Federal funding to help create artificial intelligence hub at U of A

New space will facilitate collaboration between industry and academia to bring new AI products to market.

The federal government believes Edmonton and the University of Alberta will lead Canada into the coming artificial intelligence (AI) revolution, which is expected to increase global GDP by $15.7 trillion by 2030 and disrupt every facet of life.

That's why Western Economic Diversification Canada announced $2.5 million for the creation of the Artificial Intelligence-Supercomputing Hub for Academic and Industry Collaboration at the U of A, today.

The innovative space, equipped with high performance computers capable of processing vast amounts of raw data in hours instead of days, is designed to be a collaborative link between industry and academia to bring new AI products to market.

"In a market of such potential, Canada must take part and I believe Edmonton can lead us," said Amerjeet Sohi, federal minister of natural resources, who was on hand to make the announcement on behalf of the Government of Canada.

"The AI-Hub will help Canada and Canadian businesses compete in the global innovation race to bring new technologies and products to market and bolster our economy."

Sohi said the AI Hub, as it will be known, will help attract and retain talent, provide training in AI for western Canadian companies and for 100 highly qualified personnel.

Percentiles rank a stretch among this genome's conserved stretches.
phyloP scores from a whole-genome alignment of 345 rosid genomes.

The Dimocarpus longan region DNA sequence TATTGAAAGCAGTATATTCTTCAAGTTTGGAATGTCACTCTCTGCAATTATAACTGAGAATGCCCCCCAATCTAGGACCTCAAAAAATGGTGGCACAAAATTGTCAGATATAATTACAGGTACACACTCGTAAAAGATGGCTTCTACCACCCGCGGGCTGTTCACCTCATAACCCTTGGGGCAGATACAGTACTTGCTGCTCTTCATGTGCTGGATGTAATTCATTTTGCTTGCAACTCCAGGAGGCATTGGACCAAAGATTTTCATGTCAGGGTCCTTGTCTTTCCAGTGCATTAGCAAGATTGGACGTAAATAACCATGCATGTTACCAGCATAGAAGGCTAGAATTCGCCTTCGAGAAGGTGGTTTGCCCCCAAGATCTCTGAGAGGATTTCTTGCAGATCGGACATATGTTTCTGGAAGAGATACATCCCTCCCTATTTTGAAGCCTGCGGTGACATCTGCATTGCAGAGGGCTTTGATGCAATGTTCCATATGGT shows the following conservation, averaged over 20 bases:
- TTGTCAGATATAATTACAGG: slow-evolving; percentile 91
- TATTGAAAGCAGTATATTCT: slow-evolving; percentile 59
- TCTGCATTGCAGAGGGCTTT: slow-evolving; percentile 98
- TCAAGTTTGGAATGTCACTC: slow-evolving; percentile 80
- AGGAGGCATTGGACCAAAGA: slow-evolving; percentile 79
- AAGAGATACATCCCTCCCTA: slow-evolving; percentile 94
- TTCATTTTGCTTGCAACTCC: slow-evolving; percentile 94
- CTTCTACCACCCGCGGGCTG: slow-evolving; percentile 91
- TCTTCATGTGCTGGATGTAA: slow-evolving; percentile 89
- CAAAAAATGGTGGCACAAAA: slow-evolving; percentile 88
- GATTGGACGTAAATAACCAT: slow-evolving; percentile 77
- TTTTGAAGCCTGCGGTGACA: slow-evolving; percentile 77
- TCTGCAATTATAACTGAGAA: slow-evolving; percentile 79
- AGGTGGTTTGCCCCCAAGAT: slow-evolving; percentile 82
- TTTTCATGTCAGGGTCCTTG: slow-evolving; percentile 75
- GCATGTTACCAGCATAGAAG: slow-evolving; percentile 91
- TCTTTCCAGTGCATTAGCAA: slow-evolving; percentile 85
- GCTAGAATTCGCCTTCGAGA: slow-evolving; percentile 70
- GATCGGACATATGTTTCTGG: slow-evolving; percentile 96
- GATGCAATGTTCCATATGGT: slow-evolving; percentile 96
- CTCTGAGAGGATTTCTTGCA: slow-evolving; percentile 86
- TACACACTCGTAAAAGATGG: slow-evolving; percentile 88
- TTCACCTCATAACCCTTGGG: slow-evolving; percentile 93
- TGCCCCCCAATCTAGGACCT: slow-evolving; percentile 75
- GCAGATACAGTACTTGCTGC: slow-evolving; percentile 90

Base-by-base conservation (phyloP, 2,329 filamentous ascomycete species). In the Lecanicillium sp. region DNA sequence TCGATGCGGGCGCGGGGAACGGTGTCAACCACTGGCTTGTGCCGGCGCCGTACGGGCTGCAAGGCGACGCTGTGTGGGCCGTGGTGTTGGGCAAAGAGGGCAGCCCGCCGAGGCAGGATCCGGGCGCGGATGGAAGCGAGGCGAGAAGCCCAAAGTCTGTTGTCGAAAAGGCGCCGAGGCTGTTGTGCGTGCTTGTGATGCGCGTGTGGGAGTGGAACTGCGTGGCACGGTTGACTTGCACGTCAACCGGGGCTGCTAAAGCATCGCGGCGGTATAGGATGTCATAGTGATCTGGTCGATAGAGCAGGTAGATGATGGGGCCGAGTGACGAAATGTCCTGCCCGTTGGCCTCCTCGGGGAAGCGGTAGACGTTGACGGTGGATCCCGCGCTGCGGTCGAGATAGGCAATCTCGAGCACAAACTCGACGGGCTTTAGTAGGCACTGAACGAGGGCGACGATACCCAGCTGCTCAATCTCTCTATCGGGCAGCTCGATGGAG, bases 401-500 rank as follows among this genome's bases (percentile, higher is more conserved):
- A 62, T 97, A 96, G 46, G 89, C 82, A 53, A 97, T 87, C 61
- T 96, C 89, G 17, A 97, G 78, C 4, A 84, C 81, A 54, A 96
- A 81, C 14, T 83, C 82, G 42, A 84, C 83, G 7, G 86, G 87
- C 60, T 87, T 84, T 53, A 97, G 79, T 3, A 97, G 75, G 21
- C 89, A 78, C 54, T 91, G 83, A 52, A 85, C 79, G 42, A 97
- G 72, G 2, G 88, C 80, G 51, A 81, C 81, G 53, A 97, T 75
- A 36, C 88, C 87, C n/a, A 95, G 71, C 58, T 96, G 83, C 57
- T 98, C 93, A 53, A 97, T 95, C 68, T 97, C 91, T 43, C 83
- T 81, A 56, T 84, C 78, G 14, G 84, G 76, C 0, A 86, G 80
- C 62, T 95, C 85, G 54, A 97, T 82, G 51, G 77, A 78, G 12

Edmond Lou, professor in the Department of Electrical and Computer Engineering who was a catalyst for this project, added hundreds of students will have opportunity to access this supercomputer facility, while it creates jobs for both of undergraduate and graduate students within the campus environment.

"This project will lead to economic growth and raise the profile of Western Canada's AI expertise and ecosystem nationally and internationally," said Lou.

Ivan Fair, chair in the Department of Electrical and Computer Engineering and emcee for the announcement, recognized the achievements in AI by the Faculty of Science, in particular the Department of Computing Science and the Alberta Machine Intelligence Institute, and expressed a desire to work together "as scientists and engineers, using our complimentary strengths to build a better tomorrow."

Accompanying Fair, Lou and Sohi were Randy Boissonnault, Member of Parliament for Edmonton Centre; Mehadi Sayed, president and CEO of Clinisys EMR Inc., who spoke on behalf of industry partners; and U of A president David Turpin.

"Today's funding announcement will advance innovations in artificial intelligence and data processing and will help the development and commercialization of university-led research, inventions and technology for years to come," said Turpin.

Federal funding will also support marketing initiatives to increase the profile of Alberta's AI sector, which includes showcasing local industry at the AI and Interaction Digital Entertainment (AIIDE'18) International Conference currently being held at U of A, marking the first year that the event has been hosted outside of the United States.

The AI Hub is expected to open in spring 2019.